Film awards, clearly, are challenging on a theoretical level: how do you judge entirely separate things, united only by the fact they appear on the big screen (and not all of them do these days)? It’s like pitting a rose against a carrot in the local fete on the grounds they both grow in the garden.
Still, awards festoon the film business, from Sundance in January to the extended jamboree we now call “awards season”. Festival juries, national academies, critics, even “the people” choose their awards on a global level: lots of votes to go around and the majority wins. Backslaps all round.
But this column isn’t about awards. It’s about honours. After laudably strenuous attempts to forefront diversity — and maybe even because of them — the UK’s Bafta made a poorly judged decision to honour Noel Clarke this year with an ‘outstanding British contribution to cinema’ award. After allegations of sexual harassment and bullying surfaced, the award was withdrawn and his membership suspended. Clarke, who has not yet been charged although police are investigating the complaints, later stepped down from his own company.
It was a cautionary story, complicated by a who-knew-what-and-when subplot. It’s rare for someone to cop to being an abuser. Roman Polanski admitted to unlawful sexual intercourse with a minor, and then fled. Not even Harvey Weinstein, recipient of a BFI Fellowship (later stripped), has made a confession, maintaining his innocence despite being convicted.
The subject is fraught and complicated. Social media vengeance is brutal, and watching an internet witch-hunt is dizzying — Clarke’s fall from grace was vertiginous. But look at the anguish involved — see abuse victim Adele Haenel’s walkout at the 2020 Césars over Polanski winning best director for An Officer And A Spy. People feel like they’re not heard. Festivals, particularly in Europe, have had to be dragged kicking and screaming even to gender parity.
So it was a surprise when the San Sebastian and Karlovy Vary film festivals made the unforced, seemingly random decision to pluck Johnny Depp out of thin air and honour him with awards. Wouldn’t anyone want to avoid celebrating a person who was found by a UK court in a multimillion-pound libel trial last year to have beaten his wife? Depp trod the red carpet in 2020 at San Sebastian (and Zurich) just after the trial with a film he produced. Was that not enough?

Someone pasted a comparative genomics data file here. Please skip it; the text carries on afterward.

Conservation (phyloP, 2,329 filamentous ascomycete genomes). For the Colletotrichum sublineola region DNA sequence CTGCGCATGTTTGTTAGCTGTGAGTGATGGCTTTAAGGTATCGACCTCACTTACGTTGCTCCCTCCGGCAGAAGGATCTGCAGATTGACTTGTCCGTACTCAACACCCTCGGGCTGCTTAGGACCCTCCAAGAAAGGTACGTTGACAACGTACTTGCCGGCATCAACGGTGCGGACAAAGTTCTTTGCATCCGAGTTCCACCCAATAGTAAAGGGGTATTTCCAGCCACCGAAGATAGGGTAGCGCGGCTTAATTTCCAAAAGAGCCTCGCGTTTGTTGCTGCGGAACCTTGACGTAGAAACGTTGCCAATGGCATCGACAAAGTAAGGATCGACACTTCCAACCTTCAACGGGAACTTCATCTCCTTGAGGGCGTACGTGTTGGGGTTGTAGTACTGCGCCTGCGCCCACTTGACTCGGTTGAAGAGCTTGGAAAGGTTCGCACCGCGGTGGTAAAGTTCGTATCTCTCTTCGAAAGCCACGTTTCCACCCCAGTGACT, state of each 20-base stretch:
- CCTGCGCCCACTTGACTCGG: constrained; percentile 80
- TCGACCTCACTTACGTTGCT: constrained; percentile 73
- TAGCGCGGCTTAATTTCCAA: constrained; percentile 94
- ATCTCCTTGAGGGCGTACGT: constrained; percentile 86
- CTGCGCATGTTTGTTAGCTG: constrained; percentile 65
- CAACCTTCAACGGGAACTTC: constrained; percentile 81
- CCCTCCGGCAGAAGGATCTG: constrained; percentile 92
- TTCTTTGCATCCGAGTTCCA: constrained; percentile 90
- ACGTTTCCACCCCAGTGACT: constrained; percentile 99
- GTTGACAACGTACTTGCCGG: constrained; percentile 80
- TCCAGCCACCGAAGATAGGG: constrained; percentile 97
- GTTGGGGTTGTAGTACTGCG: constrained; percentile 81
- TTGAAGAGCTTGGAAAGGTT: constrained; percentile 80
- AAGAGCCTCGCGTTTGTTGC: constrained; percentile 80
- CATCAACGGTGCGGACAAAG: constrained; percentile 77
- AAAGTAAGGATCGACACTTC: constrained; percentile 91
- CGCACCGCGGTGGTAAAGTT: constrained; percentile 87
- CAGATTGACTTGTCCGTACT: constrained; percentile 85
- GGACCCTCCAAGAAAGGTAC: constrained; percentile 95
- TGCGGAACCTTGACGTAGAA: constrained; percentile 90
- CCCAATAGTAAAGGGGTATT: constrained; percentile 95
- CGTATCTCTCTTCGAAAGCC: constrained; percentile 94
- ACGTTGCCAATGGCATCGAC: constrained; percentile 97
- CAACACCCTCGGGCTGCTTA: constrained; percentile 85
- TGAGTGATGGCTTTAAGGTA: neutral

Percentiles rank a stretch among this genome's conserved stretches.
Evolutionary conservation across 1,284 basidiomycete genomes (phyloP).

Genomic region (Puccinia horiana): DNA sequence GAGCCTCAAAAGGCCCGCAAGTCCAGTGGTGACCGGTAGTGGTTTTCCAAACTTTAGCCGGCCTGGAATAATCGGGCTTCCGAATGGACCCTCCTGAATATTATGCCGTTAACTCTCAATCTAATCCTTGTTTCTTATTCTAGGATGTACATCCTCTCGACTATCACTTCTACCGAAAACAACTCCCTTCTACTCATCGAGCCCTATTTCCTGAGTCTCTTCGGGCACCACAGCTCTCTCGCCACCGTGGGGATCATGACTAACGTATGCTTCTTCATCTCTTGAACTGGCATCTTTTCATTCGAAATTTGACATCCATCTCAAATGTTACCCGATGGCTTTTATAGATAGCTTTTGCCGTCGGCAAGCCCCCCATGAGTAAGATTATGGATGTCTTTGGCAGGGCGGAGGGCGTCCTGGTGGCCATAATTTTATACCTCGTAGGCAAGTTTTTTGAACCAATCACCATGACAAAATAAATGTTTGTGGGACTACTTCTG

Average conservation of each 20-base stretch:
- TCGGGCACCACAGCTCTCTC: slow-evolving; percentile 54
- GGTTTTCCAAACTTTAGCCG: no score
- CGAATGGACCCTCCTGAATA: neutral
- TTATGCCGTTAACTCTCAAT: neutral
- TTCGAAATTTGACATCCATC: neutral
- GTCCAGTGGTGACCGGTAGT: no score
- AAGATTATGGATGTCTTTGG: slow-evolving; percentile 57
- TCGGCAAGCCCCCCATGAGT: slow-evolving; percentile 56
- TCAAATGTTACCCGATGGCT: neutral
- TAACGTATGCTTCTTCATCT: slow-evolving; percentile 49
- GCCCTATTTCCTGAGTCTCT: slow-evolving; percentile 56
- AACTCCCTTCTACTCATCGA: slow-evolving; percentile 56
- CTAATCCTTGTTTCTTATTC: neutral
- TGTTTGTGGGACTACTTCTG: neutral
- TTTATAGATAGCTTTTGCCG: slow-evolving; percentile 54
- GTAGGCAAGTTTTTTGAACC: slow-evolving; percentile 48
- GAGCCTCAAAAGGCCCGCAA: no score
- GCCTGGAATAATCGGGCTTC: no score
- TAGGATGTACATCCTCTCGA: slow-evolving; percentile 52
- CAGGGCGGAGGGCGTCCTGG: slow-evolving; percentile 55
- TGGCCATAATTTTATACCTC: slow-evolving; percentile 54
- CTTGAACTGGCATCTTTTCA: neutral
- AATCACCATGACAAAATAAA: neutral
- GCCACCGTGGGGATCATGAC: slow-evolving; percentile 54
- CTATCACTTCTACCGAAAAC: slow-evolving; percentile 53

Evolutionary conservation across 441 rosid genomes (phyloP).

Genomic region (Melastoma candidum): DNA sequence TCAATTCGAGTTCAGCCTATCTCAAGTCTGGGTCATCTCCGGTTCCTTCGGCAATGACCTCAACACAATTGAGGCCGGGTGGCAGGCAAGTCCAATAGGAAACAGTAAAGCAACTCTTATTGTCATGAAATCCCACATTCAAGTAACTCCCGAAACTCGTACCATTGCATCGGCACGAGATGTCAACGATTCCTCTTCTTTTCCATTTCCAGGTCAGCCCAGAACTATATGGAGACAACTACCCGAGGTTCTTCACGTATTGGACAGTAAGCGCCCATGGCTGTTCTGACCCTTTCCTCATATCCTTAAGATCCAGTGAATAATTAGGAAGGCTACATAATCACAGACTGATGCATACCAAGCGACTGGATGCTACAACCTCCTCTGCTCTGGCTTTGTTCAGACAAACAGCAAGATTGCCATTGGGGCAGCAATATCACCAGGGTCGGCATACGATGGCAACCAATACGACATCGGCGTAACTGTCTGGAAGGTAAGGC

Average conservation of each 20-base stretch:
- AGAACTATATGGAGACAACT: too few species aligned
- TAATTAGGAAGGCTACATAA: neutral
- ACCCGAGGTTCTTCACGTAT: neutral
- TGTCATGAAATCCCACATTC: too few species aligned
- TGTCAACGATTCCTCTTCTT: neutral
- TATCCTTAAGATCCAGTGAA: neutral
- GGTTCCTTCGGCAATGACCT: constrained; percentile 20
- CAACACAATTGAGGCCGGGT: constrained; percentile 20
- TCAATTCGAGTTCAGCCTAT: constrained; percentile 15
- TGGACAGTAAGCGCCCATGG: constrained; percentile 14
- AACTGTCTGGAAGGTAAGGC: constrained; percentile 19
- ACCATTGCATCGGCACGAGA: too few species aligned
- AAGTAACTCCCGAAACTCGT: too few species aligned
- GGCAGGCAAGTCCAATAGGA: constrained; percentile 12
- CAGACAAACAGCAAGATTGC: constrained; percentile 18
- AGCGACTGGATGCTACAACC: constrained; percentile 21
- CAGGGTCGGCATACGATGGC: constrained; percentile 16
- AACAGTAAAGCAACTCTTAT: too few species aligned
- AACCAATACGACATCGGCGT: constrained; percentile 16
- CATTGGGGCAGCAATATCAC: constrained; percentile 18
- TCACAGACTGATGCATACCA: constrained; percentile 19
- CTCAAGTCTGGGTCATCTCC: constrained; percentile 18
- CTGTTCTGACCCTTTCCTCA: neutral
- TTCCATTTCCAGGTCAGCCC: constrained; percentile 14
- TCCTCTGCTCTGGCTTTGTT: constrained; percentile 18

What you don’t want to do — as a festival director, surely — is get to a point where you’re backed into publicly defending someone and cherry-picking what you choose to validate. Or remind anyone of the sordid he said/she said revelations that emerged at the expensive trial between Depp and a UK newspaper group. There’s not a single honourable thing in Mr Justice Nicol’s lengthy judgment, freely available online.
And surely, of all things, you don’t want to trigger a chain reaction where someone such as Wim Wenders comes out in Depp’s defence, making it look like the European film establishment (all men in this instance) are big on the idea of supporting women but less enthusiastic when it comes to believing them. Even when a UK High Court judge does.
Having been refused leave to appeal in the UK, Depp continues to pursue Amber Heard in the US. The fight is ugly and ongoing. So, clearly, there was no need for San Sebastian and Karlovy Vary to jump into the fray by honouring him. It comes across as provocative, at the very least. There were so many other ways to go. How about, for example, recognising the recently deceased Spanish actress and activist Pilar Bardem, mother of Javier (who is in San Sebastian title The Good Boss), a lifelong campaigner against domestic abuse as a beaten spouse herself? Try to find real honour, surely, not just roll out the red carpet to the millionaire actor who lost his libel case.
Bafta has passed and learned its lesson, San Sebastian will pass and Karlovy Vary will pass and so will the depressing sight of Depp — who has already been given everything the world can offer a man — accepting his gongs. But this system of arbitrary honours has to change. It isn’t working, it isn’t accountable and, in certain cases, it’s causing pain. We need to do better.